ZEN & THE ART OF COOKING
There is a certain Zen to making a tasty, satisfying meal with few ingredients. I like to challenge myself to five. This comes from my tendency to be intimidated by complicated recipes, the limitations of what’s in my kitchen, the time I have and budgetary constraints. I’m not a purist, so salt & pepper don’t count.
In 5th grade I gave Peggy, a friend of my older sister’s, “my” recipe for Banana Nut Bread (which I probably got off the back of a Betty Crocker box). When she saw my detailed measurements (“1/8 tsp. cinnamon”), she let out a laugh while rolling her eyes. I wouldn’t understand why for many more years - that cooking is more a “feeling” than an absolute (especially a 1/8 tsp. absolute).
Cooking is like life – you have to be ready to react to and rise gracefully above unexpected challenges. YOU CAN’T LET THE PASTA BEAT YOU!
It wasn’t until I cooked along side my mother-in-law that I understood touch, taste, smell and intuition were just as important as exact measurements provided in a recipe. Quite frankly, I enjoyed her Pollo con Arroz, Pico de Gallo, Carne Asado, Tripe, Red Chili Enchiladas, Albondigas, Carnitas, Carne Guisada and Chili Rellenos much more than I ever enjoyed being married to her youngest child (ex-husband #1).
The one positive thing I took away from that disastrous marriage was the understanding of intuitive cooking. And that parting gift set me on a happier course in life. YOU CAN’T LET THE BAD MARRIAGE BEAT YOU!
But, as any great creation demands, the need for a good foundation is imperative. The basics of cooking (using those 1/8 tsp. of cinnamon) must be learned from the ground up. And when you’ve got a few of those under your apron -- let the culinary games begin!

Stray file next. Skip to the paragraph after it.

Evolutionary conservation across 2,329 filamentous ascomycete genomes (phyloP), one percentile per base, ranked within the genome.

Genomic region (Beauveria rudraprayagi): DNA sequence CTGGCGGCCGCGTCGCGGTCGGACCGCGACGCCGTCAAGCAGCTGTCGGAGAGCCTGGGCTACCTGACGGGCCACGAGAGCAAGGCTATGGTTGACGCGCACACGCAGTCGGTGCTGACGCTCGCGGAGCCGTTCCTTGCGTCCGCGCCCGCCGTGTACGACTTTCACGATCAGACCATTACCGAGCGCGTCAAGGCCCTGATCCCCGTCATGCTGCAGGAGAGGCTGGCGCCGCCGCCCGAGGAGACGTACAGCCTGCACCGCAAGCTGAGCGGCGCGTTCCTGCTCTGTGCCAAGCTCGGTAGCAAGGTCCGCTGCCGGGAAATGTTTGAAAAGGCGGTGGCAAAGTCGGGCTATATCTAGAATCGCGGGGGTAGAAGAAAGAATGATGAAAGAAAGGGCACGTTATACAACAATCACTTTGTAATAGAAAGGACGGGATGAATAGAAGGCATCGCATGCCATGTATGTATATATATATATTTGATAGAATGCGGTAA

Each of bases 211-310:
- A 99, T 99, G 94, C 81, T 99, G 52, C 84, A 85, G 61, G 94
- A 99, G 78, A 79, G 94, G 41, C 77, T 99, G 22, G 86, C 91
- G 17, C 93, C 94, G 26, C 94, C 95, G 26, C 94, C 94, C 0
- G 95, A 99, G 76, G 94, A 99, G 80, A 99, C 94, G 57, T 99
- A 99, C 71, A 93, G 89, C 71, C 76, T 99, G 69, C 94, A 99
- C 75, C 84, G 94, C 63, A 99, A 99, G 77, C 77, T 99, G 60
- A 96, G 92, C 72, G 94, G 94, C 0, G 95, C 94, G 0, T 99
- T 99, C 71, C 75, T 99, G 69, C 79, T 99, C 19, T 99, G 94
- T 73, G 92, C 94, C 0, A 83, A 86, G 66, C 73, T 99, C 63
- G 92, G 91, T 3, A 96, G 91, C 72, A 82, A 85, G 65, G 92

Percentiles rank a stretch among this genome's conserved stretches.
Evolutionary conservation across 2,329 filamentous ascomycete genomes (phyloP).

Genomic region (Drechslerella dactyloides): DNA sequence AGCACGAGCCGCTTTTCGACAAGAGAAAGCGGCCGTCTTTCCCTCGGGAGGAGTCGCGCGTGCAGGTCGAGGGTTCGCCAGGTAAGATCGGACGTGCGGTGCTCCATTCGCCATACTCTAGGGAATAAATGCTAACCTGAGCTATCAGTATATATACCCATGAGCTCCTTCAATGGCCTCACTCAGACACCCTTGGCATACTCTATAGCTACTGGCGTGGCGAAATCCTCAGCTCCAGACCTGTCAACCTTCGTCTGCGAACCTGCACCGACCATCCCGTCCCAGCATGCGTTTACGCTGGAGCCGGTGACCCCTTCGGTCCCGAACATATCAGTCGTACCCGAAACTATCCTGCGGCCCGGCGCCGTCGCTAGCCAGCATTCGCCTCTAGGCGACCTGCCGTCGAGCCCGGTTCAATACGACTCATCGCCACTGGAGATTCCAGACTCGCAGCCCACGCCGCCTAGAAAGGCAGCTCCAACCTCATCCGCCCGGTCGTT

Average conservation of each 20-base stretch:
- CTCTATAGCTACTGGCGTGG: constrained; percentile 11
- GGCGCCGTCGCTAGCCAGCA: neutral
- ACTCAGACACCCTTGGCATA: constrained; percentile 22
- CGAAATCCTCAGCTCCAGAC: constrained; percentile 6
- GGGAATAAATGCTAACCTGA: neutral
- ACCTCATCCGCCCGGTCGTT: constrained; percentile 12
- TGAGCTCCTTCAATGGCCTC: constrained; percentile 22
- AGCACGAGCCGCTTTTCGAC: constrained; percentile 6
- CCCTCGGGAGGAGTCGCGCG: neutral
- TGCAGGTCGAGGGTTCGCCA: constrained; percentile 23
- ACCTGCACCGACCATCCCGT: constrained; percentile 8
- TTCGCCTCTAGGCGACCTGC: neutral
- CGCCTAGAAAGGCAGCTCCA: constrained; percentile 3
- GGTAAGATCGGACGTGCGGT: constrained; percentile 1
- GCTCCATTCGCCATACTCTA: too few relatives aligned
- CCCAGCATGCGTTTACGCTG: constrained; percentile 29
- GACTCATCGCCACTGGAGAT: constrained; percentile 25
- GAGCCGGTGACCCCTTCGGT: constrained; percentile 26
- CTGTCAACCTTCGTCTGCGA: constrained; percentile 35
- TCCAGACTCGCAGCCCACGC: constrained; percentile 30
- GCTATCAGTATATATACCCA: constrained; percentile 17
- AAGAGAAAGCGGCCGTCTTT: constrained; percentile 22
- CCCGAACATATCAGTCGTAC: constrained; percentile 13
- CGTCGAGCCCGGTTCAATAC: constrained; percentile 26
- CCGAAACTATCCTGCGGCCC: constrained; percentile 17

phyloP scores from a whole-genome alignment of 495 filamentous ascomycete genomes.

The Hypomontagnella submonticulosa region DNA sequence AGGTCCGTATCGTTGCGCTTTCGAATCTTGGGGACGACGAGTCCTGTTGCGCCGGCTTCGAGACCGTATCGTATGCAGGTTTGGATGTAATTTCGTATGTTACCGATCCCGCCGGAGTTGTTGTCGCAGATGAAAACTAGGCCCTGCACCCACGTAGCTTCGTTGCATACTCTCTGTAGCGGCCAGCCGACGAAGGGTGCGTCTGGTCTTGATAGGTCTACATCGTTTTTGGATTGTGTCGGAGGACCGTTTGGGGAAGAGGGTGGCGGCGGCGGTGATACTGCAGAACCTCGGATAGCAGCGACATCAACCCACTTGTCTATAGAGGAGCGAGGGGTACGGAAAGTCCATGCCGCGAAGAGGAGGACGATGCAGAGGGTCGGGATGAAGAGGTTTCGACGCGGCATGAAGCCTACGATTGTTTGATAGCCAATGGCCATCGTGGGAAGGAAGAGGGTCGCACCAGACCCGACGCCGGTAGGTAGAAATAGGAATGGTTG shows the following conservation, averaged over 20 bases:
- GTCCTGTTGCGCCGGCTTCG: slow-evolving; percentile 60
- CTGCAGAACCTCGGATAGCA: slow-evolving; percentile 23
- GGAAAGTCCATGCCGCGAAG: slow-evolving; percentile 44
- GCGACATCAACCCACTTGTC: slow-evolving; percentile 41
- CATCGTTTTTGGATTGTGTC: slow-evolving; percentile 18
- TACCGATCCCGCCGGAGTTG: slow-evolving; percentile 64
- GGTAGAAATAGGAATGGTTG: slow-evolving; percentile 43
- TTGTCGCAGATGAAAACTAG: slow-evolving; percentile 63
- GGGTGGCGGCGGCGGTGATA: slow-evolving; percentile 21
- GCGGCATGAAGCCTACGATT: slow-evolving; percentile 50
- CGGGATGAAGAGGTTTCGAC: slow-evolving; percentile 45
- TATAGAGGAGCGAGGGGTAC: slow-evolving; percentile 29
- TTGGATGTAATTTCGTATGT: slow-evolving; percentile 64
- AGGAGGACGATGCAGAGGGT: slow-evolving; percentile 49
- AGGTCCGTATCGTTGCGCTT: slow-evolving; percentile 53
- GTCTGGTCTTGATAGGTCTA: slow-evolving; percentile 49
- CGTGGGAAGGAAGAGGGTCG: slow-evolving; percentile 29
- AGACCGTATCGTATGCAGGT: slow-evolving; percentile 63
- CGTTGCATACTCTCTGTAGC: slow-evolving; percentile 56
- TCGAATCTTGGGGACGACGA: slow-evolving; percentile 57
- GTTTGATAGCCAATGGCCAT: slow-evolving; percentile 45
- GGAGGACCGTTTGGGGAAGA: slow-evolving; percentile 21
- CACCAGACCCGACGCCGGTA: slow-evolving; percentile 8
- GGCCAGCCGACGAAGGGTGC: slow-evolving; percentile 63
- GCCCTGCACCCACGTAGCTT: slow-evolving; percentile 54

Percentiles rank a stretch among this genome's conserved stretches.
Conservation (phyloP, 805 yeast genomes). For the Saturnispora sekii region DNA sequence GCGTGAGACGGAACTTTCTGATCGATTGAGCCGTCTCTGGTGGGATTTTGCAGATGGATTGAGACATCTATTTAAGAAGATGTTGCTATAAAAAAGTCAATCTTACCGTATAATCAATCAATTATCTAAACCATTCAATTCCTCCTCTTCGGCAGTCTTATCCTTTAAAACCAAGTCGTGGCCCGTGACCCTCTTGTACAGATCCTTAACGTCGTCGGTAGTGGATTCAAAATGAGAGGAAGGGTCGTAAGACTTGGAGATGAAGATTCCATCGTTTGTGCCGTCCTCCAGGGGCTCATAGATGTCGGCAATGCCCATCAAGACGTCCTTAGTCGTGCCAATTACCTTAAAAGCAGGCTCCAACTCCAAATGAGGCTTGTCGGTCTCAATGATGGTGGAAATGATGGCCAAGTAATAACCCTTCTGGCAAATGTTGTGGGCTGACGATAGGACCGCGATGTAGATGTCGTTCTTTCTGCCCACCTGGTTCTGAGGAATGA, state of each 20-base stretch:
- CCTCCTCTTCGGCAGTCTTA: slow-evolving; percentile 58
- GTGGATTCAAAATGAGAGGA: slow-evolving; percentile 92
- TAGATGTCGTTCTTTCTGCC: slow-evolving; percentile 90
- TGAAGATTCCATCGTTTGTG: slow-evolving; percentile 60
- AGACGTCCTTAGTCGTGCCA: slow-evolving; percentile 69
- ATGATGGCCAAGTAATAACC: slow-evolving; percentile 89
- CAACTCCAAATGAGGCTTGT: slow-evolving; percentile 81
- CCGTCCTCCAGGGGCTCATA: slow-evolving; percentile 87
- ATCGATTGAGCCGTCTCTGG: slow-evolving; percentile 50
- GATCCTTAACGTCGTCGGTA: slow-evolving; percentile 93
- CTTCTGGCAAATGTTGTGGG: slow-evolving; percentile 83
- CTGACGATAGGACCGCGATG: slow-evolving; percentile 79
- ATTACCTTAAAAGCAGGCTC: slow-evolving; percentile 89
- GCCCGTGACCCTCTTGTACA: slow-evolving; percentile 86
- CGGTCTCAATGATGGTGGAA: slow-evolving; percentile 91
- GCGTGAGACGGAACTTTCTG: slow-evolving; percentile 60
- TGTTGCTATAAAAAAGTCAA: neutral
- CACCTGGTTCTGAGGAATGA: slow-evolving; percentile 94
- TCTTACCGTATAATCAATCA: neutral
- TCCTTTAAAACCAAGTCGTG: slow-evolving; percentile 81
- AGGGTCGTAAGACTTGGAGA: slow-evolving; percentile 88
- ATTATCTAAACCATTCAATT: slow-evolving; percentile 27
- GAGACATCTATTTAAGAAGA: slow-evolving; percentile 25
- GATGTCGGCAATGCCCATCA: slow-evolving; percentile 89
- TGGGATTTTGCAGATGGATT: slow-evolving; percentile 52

Fresh Cranberries with Port, Ginger and Orange
This recipe uses few ingredients, is simple to execute, has depth of flavor and those whole cranberries look impressive on the plate. It is a great go-to side dish for the holidays!
Yes, every holiday season my mom opened up that can of Cranberry Sauce and with a loud PLOP, it fell out and onto a festively-decorated platter. Not very yummy sounding. I never cared for the taste of it – or the look of those rings the aluminum can imprinted on the side of that jelly log.
WHY SETTLE FOR CANNED ANYTHING WHEN YOU CAN GET FRESH SOMETHING?
Here is a SIMPLE recipe for the holidays. It gets better with age, looks beautiful, your vegetarians will love it and it goes well with turkey, ham or chicken – try some on scrambled eggs. An added bonus is as it cooks – the cranberries POP!
What could be better than that? It's a dish for all senses AND all seasons!
- 2 Bags/12 oz each fresh rinsed cranberries (use frozen only if fresh unavailable)
- 1/2 - 1 Cup sugar
- 1/2 Cup port
- 1/2 Cup orange juice (fresh squeezed is nice)
- 2-3 TB chopped crystalized ginger (or fresh ginger chopped finely)
- Zest of 1 orange
COMBINE all ingredients in a heavy pan
BRING to boil
REDUCE to a simmer and cook until most of the cranberries POP open (15-20 minutes)
DON'T break the cranberries as you gently mix
ADJUST ingredients for sweetness and tartness. Like ginger? Add more!
SKIM any foam off the surface
Cool to room temperature and serve
Can be refrigerated until all your holiday left overs have been eaten!
(Makes about 3 1/2 Cups)
Meatballs in Tomato Sauce